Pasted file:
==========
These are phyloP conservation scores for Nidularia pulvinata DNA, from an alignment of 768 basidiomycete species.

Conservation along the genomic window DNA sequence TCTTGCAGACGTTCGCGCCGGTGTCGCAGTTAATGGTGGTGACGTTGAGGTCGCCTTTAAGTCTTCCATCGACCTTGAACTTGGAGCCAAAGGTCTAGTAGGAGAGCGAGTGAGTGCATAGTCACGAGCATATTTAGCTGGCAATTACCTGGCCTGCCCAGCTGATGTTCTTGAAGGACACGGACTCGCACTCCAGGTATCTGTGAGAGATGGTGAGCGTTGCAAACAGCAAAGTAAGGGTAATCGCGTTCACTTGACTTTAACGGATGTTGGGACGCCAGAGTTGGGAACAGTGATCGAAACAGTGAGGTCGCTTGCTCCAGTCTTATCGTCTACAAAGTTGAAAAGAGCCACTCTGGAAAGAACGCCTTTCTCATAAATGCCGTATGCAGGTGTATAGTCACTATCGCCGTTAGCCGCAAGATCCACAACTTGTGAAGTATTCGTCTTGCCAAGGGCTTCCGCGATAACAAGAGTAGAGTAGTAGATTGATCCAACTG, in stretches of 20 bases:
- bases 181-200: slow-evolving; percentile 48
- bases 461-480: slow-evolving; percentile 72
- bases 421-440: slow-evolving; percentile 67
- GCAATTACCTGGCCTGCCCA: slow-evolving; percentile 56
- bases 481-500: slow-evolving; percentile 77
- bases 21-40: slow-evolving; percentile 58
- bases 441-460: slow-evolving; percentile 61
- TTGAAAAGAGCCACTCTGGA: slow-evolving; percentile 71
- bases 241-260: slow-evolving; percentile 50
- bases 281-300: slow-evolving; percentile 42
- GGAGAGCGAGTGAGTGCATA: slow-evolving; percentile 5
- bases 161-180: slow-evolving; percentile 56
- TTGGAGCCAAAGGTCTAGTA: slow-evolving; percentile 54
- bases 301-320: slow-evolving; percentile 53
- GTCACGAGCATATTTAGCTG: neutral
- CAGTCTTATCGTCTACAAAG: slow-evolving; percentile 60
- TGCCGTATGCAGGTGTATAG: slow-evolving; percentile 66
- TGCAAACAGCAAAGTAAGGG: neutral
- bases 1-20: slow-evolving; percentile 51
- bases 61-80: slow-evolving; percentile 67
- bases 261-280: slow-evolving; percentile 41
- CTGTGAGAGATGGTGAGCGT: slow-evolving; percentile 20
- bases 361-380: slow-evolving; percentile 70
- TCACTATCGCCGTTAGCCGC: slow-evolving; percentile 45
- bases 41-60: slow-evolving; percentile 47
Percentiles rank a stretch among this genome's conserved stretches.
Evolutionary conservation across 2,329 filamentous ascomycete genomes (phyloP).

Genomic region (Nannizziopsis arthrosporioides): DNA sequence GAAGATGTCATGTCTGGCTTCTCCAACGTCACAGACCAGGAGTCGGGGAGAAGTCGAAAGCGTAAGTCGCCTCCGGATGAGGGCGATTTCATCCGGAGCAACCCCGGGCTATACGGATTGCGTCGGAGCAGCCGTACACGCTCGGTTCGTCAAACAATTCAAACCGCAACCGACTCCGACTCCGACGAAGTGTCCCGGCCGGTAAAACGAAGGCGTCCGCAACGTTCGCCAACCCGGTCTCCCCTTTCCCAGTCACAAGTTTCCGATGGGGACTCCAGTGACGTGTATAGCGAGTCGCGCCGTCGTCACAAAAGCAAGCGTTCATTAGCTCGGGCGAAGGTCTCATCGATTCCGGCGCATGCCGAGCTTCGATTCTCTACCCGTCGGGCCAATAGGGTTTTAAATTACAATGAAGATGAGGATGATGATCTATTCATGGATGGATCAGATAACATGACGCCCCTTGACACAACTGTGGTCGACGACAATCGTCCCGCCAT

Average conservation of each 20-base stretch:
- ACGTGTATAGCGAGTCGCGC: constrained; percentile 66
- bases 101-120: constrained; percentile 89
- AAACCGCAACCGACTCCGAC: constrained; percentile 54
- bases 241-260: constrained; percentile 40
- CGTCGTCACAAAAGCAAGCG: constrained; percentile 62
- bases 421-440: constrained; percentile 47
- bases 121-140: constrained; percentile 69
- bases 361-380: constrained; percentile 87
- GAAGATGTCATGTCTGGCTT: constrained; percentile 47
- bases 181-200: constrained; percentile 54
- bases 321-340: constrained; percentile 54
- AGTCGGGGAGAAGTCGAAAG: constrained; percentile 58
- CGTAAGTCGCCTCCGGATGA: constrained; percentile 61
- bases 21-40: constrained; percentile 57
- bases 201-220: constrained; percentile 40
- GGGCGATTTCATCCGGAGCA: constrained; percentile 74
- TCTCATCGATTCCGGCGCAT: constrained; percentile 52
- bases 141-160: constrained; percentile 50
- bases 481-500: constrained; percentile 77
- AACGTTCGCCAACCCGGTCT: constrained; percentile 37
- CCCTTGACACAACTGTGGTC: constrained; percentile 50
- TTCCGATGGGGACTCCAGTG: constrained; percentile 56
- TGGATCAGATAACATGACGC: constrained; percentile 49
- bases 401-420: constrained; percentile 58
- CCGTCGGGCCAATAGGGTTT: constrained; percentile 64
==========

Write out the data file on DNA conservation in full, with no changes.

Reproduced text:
These are phyloP conservation scores for Nidularia pulvinata DNA, from an alignment of 768 basidiomycete species.

Conservation along the genomic window DNA sequence TCTTGCAGACGTTCGCGCCGGTGTCGCAGTTAATGGTGGTGACGTTGAGGTCGCCTTTAAGTCTTCCATCGACCTTGAACTTGGAGCCAAAGGTCTAGTAGGAGAGCGAGTGAGTGCATAGTCACGAGCATATTTAGCTGGCAATTACCTGGCCTGCCCAGCTGATGTTCTTGAAGGACACGGACTCGCACTCCAGGTATCTGTGAGAGATGGTGAGCGTTGCAAACAGCAAAGTAAGGGTAATCGCGTTCACTTGACTTTAACGGATGTTGGGACGCCAGAGTTGGGAACAGTGATCGAAACAGTGAGGTCGCTTGCTCCAGTCTTATCGTCTACAAAGTTGAAAAGAGCCACTCTGGAAAGAACGCCTTTCTCATAAATGCCGTATGCAGGTGTATAGTCACTATCGCCGTTAGCCGCAAGATCCACAACTTGTGAAGTATTCGTCTTGCCAAGGGCTTCCGCGATAACAAGAGTAGAGTAGTAGATTGATCCAACTG, in stretches of 20 bases:
- bases 181-200: slow-evolving; percentile 48
- bases 461-480: slow-evolving; percentile 72
- bases 421-440: slow-evolving; percentile 67
- GCAATTACCTGGCCTGCCCA: slow-evolving; percentile 56
- bases 481-500: slow-evolving; percentile 77
- bases 21-40: slow-evolving; percentile 58
- bases 441-460: slow-evolving; percentile 61
- TTGAAAAGAGCCACTCTGGA: slow-evolving; percentile 71
- bases 241-260: slow-evolving; percentile 50
- bases 281-300: slow-evolving; percentile 42
- GGAGAGCGAGTGAGTGCATA: slow-evolving; percentile 5
- bases 161-180: slow-evolving; percentile 56
- TTGGAGCCAAAGGTCTAGTA: slow-evolving; percentile 54
- bases 301-320: slow-evolving; percentile 53
- GTCACGAGCATATTTAGCTG: neutral
- CAGTCTTATCGTCTACAAAG: slow-evolving; percentile 60
- TGCCGTATGCAGGTGTATAG: slow-evolving; percentile 66
- TGCAAACAGCAAAGTAAGGG: neutral
- bases 1-20: slow-evolving; percentile 51
- bases 61-80: slow-evolving; percentile 67
- bases 261-280: slow-evolving; percentile 41
- CTGTGAGAGATGGTGAGCGT: slow-evolving; percentile 20
- bases 361-380: slow-evolving; percentile 70
- TCACTATCGCCGTTAGCCGC: slow-evolving; percentile 45
- bases 41-60: slow-evolving; percentile 47
Percentiles rank a stretch among this genome's conserved stretches.
Evolutionary conservation across 2,329 filamentous ascomycete genomes (phyloP).

Genomic region (Nannizziopsis arthrosporioides): DNA sequence GAAGATGTCATGTCTGGCTTCTCCAACGTCACAGACCAGGAGTCGGGGAGAAGTCGAAAGCGTAAGTCGCCTCCGGATGAGGGCGATTTCATCCGGAGCAACCCCGGGCTATACGGATTGCGTCGGAGCAGCCGTACACGCTCGGTTCGTCAAACAATTCAAACCGCAACCGACTCCGACTCCGACGAAGTGTCCCGGCCGGTAAAACGAAGGCGTCCGCAACGTTCGCCAACCCGGTCTCCCCTTTCCCAGTCACAAGTTTCCGATGGGGACTCCAGTGACGTGTATAGCGAGTCGCGCCGTCGTCACAAAAGCAAGCGTTCATTAGCTCGGGCGAAGGTCTCATCGATTCCGGCGCATGCCGAGCTTCGATTCTCTACCCGTCGGGCCAATAGGGTTTTAAATTACAATGAAGATGAGGATGATGATCTATTCATGGATGGATCAGATAACATGACGCCCCTTGACACAACTGTGGTCGACGACAATCGTCCCGCCAT

Average conservation of each 20-base stretch:
- ACGTGTATAGCGAGTCGCGC: constrained; percentile 66
- bases 101-120: constrained; percentile 89
- AAACCGCAACCGACTCCGAC: constrained; percentile 54
- bases 241-260: constrained; percentile 40
- CGTCGTCACAAAAGCAAGCG: constrained; percentile 62
- bases 421-440: constrained; percentile 47
- bases 121-140: constrained; percentile 69
- bases 361-380: constrained; percentile 87
- GAAGATGTCATGTCTGGCTT: constrained; percentile 47
- bases 181-200: constrained; percentile 54
- bases 321-340: constrained; percentile 54
- AGTCGGGGAGAAGTCGAAAG: constrained; percentile 58
- CGTAAGTCGCCTCCGGATGA: constrained; percentile 61
- bases 21-40: constrained; percentile 57
- bases 201-220: constrained; percentile 40
- GGGCGATTTCATCCGGAGCA: constrained; percentile 74
- TCTCATCGATTCCGGCGCAT: constrained; percentile 52
- bases 141-160: constrained; percentile 50
- bases 481-500: constrained; percentile 77
- AACGTTCGCCAACCCGGTCT: constrained; percentile 37
- CCCTTGACACAACTGTGGTC: constrained; percentile 50
- TTCCGATGGGGACTCCAGTG: constrained; percentile 56
- TGGATCAGATAACATGACGC: constrained; percentile 49
- bases 401-420: constrained; percentile 58
- CCGTCGGGCCAATAGGGTTT: constrained; percentile 64